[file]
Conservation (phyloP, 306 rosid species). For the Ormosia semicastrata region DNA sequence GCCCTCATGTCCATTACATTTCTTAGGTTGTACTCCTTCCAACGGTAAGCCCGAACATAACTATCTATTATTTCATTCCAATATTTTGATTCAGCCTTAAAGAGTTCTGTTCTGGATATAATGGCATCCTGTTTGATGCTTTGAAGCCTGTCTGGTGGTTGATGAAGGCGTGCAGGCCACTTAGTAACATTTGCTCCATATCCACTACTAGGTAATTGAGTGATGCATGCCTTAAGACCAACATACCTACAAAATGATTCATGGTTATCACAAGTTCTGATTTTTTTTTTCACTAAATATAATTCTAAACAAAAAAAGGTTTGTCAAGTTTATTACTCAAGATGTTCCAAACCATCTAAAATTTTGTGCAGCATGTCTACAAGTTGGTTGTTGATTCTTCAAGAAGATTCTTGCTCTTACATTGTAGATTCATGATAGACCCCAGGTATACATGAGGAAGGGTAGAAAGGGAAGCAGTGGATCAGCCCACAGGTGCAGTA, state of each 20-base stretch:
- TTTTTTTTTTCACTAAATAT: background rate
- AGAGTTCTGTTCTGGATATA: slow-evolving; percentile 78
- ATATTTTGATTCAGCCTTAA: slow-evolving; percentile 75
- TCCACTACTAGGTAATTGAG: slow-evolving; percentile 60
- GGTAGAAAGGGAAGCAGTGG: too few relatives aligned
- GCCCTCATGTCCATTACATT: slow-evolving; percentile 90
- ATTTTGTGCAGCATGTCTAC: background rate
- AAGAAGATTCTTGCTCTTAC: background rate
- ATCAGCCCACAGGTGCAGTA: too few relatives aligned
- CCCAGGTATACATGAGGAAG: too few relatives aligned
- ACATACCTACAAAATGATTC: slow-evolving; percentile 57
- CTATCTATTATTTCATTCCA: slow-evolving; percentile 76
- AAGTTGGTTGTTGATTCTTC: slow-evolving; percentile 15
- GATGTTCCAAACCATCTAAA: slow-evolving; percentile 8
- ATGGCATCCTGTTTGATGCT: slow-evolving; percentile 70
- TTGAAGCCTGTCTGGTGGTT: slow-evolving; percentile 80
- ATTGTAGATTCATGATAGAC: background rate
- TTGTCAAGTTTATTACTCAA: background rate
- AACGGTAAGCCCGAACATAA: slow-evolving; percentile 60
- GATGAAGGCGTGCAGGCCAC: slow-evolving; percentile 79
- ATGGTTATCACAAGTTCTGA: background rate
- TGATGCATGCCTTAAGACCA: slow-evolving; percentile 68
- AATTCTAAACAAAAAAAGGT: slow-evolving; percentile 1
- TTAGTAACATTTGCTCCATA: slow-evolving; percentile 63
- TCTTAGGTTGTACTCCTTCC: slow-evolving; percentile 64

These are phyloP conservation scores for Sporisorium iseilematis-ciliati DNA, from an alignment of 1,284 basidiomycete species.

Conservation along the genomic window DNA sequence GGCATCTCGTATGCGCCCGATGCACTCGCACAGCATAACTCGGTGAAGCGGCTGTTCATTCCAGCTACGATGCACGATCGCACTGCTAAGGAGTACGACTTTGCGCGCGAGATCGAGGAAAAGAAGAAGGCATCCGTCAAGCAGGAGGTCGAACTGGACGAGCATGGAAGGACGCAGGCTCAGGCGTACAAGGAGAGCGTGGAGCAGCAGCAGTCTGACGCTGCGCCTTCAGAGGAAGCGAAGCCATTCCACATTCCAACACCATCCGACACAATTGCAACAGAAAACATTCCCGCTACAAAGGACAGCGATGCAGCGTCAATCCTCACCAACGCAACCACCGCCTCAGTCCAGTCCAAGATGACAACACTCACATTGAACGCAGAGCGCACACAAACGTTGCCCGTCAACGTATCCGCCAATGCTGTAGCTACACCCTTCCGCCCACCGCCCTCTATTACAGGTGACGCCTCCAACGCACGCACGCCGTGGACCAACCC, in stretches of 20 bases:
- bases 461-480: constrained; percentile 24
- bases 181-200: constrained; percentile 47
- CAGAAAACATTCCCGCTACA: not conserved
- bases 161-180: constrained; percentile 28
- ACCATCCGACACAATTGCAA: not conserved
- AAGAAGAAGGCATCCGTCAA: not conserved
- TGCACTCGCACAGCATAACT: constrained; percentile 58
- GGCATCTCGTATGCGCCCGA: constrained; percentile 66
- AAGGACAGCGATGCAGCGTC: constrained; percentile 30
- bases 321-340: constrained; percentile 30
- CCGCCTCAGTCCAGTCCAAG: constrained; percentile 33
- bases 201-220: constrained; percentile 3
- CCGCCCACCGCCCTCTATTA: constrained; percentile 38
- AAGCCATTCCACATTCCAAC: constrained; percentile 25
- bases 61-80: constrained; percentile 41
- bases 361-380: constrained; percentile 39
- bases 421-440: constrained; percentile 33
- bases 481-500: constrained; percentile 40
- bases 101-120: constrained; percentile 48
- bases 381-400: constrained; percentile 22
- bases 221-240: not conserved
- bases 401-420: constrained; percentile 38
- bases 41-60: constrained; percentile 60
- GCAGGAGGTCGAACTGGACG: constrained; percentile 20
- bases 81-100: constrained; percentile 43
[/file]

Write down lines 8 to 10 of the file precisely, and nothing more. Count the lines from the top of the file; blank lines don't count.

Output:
- ATTTTGTGCAGCATGTCTAC: background rate
- AAGAAGATTCTTGCTCTTAC: background rate
- ATCAGCCCACAGGTGCAGTA: too few relatives aligned